Wednesday, April 09, 2014

Think Like a Unix Geek: Using rsync on Windows to Avoid Restoring From The Cloud

Shira picked up a new laptop a week or so ago. Transferring the files from her old computer to the new one was going to be trivial. She uses CrashPlan as a backup solution, so all she needed to do was install the free version of the app on her new laptop, click the restore tab, and Bam! she was off and running.

Alas, it wasn't so simple. First, the restore dragged and dragged. It took 7 days to download about 400 gigs of data. When she had a mere 10 gigs of data left to restore, the process crashed. When she went to re-execute the restore, it started from scratch. Ugh.

Surely there had to be a better way to get files from Laptop A to Laptop B. The download from cloud method is technically effective, but as I learn every time I restore using Carbonite, it's both fragile and painful.

I noodled over the problem and ended up thinking: if this was a Linux box I'd just kick off rsync and the problem would practically solve itself. Wait a second, I thought, why don't I do just that?

I was inspired by the instructions here. First off, I downloaded rsync through Cygwin on both machines.

On the source (old) laptop, I setup the following /etc/rsyncd.secrets file:


Also on the source (old) laptop, I setup the following /etc/rsyncd.conf file:

hosts allow =
auth users = agent
secrets file = /etc/rsyncd.secrets
read only = true
use chroot = no
transfer logging = true
log file = /var/log/rsyncd.log

path = /cygdrive/c/Users/ShirasUserDirectory

Note: you'll want to tweak the IP's above so they correspond to your network. And you'll want to update the path under the [agent] block. The username 'agent' is fine to use, it doesn't need to exist as a local account or anything.

With those files in place, I was able to run:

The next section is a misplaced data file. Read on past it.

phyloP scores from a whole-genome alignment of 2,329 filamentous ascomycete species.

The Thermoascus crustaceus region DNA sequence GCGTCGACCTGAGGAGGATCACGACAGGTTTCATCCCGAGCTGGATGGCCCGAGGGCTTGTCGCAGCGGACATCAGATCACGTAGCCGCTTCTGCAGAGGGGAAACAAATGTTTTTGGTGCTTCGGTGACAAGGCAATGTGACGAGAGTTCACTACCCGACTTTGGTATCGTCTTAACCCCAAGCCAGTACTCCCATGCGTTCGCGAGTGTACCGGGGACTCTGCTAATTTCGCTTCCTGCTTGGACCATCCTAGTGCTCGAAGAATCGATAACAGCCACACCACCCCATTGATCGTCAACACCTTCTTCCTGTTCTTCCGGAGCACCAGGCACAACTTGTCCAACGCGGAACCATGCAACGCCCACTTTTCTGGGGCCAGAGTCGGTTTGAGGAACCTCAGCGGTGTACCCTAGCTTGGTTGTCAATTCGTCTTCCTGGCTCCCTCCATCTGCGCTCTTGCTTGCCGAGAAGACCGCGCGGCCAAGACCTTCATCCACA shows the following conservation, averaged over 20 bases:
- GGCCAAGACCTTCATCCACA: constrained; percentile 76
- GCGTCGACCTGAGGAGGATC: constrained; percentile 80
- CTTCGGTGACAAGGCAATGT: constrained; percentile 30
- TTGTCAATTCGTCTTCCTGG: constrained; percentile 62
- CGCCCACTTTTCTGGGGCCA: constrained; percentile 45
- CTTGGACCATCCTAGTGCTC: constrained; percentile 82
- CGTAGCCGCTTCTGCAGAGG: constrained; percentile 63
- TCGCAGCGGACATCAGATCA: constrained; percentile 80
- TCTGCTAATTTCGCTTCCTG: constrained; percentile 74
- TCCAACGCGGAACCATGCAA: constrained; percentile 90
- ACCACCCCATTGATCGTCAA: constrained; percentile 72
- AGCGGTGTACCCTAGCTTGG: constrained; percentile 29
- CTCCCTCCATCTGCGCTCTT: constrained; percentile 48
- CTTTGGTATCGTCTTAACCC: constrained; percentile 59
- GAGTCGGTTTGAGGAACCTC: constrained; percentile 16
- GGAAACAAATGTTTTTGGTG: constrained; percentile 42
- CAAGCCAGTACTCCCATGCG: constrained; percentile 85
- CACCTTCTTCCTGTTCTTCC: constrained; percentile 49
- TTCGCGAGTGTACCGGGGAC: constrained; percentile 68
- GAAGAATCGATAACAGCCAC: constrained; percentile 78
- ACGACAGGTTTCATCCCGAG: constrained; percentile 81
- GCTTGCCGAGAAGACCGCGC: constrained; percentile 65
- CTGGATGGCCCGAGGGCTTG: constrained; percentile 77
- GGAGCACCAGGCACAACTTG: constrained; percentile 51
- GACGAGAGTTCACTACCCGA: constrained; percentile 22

rsync --daemon

 tail -f /var/log/rsyncd.log

and to my shock and amazement, it worked!

From the destination (new) laptop I executed these commands:

  $ cd foo
  $ /usr/local/bin/rsync.exe -av  --ignore-existing   agent@'agent/foo/'  

This assumes, of course, that the source laptop is hanging out at The above command asked me for a password, I entered somepass and contents of foo were successfully copied over to my new laptop. The --ignore-existing insures that files that are already on the new laptop don't get re-transferred.

I thought I was home free at this point. I tapped out the following command, hit enter and waited:

  $ /usr/local/bin/rsync.exe -av  --ignore-existing   agent@'agent/'  

This however, transferred a few files and then appeared to hang. I came back a few hours later and it had made some progress. But still, it appeared to be stuck.

My first thought was that I ran into the rsync hangs on cygwin problem. There's a number of solutions to this, which I tried.

The thing is, I don't actually think rsync was hanging. I think instead it was just slowing moving data around. When I finally added enough 'v's to the command (-avvvv is more verbose than -avv) I confirmed that data was being transferred.

The next step was to try to narrow down what was being copied. I had some initial success with this command (inspired by this post):

/usr/local/bin/rsync.exe -av --timeout=10 \
  --ignore-existing --exclude='AppData/*' --include='*/'  \
  --include='*.jpg' --exclude='*' agent@'agent/' .

This says to exclude the AppData directory (which is filled with temp stuff), include all other folders, include JPEG's and most importantly exclude everything else. This caused rsync to start transferring actually useful jpeg's over to the new computer (versus temp stuff). Finally, some progress. Unfortunately, it was still ridiculously slow.

I looked at what I could optimize next: how about getting rid of the Wireless connection? I dragged both computers downstairs to the physical router and pugged them in. I kicked off the above rsync command. Whooooo! The files whizzed by. I checked the Windows Network Performance, I had gone from 2mb/s to 50mb/s! Now we're talking.

After further experimentation, I kicked off my original command to copy all the files. Finally, the system had enough bandwidth, and it zipped along. At one point, there was a throughput of 300mb/s. Behold, the power of wires!

In the end, I learned some valuable lessons from this experience: (1) never underestimate the power of physical cables, (2) it pays to think like a Unix geek and (3) rsync rocks.

Next restore I'm skipping the download from the cloud and going right to this rsync solution. However, clumsy it is, it's way better than crossing my fingers for a week straight and hoping the massive restore works.

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